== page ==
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Censorship By Abuse of Restraining Order Process – First Amendment Victory

Manchester-by-the-Sea, MA – In this case, a citizen got in a debate with another citizen over their competing views on pride month.  Ms. Hope Watt-Bucci, a real estate agent in Manchester, MA disagreed with Kim Kahan’s political views. Rather than let their ideas compete in the marketplace of ideas, as our Constitution mandates, Ms. Watt-Bucci preferred to act the part of the bully and censor.  She harassed Ms. Kahan directly, sought to enlist others to harass Ms. Kahan, incited others to steal Ms. Kahan’s property, and even incited others to throw feces at Ms. Kahan’s home. This was all because Ms. Hope Watt-Bucci disagreed, politically, with Ms. Kahan. Since none of that succeeded in suppressing Ms. Kahan from expressing her views (peacefully and lawfully), Ms. Hope Watt-Bucci sought an injunction from the Court for no purpose other than to silence Ms. Kahan.

Randazza Legal Group opposed these efforts with this brief.

The gist of the argument was that Ms. Hope Watt-Bucci tried to get the court to order that Ms. Kahan could not put signs in her yard that expressed her political beliefs.  This was an unlawful prior restraint.

“Temporary restraining orders and permanent injunctions – i.e., court orders that actually forbid speech activities – are classic examples of prior restraints.” Alexander v. United States, 509 U.S. 544, 550 (1993). “[P]rior restraints ‘require an unusually heavy justification under the First Amendment.’” Commonwealth v. Barnes, 461 Mass. 644, 652, 963 N.E.2d 1156, 1164-65 (2012) quoting New York Times Co. v. United States, 403 U.S. 713, 733, 91 S. Ct. 2140, 29 L. Ed. 2d 822 (1971) (Pentagon Papers) (White, J., concurring). “A prior restraint … has an immediate and irreversible sanction. If it can be said that a threat of criminal or civil sanctions after publication ‘chills’ speech, prior restraint ‘freezes’ it at least for the time.” Nebraska Press Ass’n v. Stuart, 427 U.S. 539, 559 (1974). As the First Circuit observed, “[t]he Supreme Court has declared: ‘Any prior restraint on expression comes to this Court with a ‘heavy presumption’ against its constitutional validity.’” In re Providence Journal Co., 820 F.2d 1342, 1348 (1st Cir. 1986) quoting Organization for a Better Austin v. Keefe, 402 U.S. 415, 419 (1971). “[A]ny order seeking to enjoin speech must be based on detailed findings of fact that (a) identify a compelling interest that the restraint will serve and (b) demonstrate that no reasonable, less restrictive alternative to the order is available.” George W. Prescott Publ. Co. v. Stoughton Div. of the Dist. Court Dep’t of the Trial Court, 428 Mass. 309, 311 (1998).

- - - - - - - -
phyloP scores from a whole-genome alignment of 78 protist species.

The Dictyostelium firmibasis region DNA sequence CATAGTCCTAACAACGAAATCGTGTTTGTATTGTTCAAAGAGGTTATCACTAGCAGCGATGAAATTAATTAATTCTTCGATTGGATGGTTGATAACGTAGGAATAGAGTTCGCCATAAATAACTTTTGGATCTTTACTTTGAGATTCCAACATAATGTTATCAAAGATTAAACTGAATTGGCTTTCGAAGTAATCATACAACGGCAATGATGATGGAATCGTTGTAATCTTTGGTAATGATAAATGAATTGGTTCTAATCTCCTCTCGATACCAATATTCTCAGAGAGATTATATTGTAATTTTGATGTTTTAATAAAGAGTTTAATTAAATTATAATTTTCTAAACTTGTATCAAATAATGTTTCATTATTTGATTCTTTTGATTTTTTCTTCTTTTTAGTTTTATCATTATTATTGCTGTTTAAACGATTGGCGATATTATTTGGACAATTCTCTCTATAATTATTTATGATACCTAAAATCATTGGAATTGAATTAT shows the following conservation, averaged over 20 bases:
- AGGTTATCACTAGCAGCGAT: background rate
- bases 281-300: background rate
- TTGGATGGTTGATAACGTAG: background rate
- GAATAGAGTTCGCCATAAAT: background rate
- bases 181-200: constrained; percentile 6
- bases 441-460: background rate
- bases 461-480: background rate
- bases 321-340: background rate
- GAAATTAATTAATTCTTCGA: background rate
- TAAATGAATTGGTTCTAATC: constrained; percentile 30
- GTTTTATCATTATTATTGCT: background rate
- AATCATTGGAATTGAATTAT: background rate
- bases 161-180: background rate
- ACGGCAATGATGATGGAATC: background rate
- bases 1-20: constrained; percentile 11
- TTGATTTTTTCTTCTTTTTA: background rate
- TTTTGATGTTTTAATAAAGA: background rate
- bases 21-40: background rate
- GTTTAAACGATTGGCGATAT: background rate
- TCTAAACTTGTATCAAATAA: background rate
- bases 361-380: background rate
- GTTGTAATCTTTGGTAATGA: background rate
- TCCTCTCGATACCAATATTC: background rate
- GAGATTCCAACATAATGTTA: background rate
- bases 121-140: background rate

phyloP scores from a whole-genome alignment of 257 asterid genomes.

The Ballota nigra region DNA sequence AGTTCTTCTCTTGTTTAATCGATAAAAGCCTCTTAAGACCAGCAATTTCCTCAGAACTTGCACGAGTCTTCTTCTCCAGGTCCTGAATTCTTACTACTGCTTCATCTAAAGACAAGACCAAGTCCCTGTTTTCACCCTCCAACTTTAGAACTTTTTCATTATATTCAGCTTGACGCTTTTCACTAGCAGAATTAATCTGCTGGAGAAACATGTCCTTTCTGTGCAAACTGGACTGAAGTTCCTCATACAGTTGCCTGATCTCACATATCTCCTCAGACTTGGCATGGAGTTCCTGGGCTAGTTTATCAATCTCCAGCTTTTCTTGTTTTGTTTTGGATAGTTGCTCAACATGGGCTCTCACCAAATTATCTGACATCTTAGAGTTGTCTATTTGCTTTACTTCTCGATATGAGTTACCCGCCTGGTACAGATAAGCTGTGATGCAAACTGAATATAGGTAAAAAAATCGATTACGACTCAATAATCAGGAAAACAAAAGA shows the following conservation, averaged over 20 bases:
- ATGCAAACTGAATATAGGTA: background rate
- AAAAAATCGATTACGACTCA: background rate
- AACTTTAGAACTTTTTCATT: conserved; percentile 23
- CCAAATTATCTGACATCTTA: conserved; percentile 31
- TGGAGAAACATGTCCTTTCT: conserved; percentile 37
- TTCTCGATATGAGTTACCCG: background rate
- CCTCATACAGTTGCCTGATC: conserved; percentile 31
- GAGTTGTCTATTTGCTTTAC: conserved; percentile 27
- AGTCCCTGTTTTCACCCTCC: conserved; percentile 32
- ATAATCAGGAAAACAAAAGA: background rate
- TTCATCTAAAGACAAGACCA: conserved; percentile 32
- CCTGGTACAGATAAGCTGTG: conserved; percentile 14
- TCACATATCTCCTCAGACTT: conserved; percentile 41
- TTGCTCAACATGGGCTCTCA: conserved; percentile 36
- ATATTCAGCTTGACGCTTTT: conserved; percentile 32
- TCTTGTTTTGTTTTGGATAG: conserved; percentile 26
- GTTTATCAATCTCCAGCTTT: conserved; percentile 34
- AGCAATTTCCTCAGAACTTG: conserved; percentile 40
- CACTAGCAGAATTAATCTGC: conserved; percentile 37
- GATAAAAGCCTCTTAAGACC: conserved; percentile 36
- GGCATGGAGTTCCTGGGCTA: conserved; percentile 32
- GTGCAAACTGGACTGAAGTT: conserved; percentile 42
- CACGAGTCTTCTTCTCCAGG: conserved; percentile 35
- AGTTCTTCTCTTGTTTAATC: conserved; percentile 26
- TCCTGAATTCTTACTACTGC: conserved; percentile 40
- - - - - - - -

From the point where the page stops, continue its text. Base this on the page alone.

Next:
While the Court was visibly upset at Ms. Kahan’s views, the Court did the right thing and ruled in Kahan’s favor.


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